• Aaron David in reply to Philip H says:

        Well, you can start with drone assassinations of US citizens, which does deprive them of due process. Next with due process is the bizarre Title IX reading which deprived men of due process on campus. Follow that with an IRS using its powers to deny voter rights to members of an opposing political group. And, though operation chokepoint, creating a climate to deny banking to industries that are disfavored by the president’s political party.

        To refresh you on the last point:
        “Forceful prosecution of those who defraud American consumers is both responsible and admirable. However, Department of Justice initiatives to combat mass-market consumer fraud must be legitimate exercises of the Department’s legal authorities, and must be executed in a manner that does not unfairly harm legitimate merchants and individuals.
        Operation Choke Point fails both these requirements. The Department’s radical reinterpretation of what constitutes an actionable violation under § 951 of FIRREA fundamentally distorts Congress’ intent in enacting the law, and inappropriately demands that bankers act as the moral arbiters and policemen of the commercial world. In light of the Department’s obligation to act within the bounds of the law, and its avowed commitment not to “discourage or inhibit” the lawful conduct of honest merchants, it is necessary to disavow and dismantle Operation Choke Point.”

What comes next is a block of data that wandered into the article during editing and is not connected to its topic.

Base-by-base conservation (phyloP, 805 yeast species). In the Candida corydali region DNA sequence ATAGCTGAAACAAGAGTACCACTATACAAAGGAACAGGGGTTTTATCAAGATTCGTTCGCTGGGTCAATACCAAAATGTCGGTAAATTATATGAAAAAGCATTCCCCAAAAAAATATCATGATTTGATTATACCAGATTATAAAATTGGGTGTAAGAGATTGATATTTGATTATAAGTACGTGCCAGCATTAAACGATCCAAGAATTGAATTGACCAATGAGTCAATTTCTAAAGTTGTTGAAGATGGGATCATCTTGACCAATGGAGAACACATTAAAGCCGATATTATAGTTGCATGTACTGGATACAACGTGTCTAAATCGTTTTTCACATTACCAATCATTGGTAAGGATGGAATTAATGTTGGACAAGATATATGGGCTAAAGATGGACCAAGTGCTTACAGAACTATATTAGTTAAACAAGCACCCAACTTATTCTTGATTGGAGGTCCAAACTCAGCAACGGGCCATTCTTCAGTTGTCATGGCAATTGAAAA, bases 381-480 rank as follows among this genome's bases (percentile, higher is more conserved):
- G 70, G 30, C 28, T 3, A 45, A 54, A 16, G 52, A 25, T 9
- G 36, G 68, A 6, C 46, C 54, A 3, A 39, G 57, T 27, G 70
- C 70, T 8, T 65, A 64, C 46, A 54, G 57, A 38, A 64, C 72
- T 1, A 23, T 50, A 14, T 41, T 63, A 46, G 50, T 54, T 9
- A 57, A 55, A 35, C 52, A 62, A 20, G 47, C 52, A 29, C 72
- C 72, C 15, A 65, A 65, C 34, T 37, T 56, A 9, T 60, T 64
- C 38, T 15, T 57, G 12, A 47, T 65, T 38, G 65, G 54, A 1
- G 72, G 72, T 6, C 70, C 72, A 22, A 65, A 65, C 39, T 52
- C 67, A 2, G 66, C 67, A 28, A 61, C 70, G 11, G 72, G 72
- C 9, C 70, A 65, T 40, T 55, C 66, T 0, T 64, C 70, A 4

-U.S. House of Representatives Committee on Oversight and Government Reform

        So, yeah. Obama was the worst president of the post-war era, civil rights wise.Report

        • Jaybird in reply to Aaron David says:


        • Philip H in reply to Aaron David says:

          There were two known cases of drone assassinations of US citizens in foreign combat zones. and they were roundly criticized here and elsewhere at the time for lacking due process. While two citizens were deprived of their rights, others were and have not been. And I’d remind you that Mr. Obama was simply following in Mr. Bush’s footsteps, as he was with the aforementioned Patriot Act Renewals.

          The IRS doesn’t deny or enable voting rights, and its abilities to limit speech are centered in the tax code. Many of the investigations they undertook about the use of tax money under Mr. Obama by 501 and 503 organizations were also taken up under Mr. Bush, but with less fanfare.

          And While Operation choke Point may have been carried out in less then appropriate means, considering the very real economic threat that banking and financial services still creates for our economy due to failures of regulation (and outright regulatory roll-back) I have no problem with DoJ putting a tad bit of the fear of God into banks from time to time.

          But other then US citizens getting killed over seas in combat zones without due process (since we don’t allow the FBI to actually arrest terrorists it appears), none of this impacts individual civil rights.Report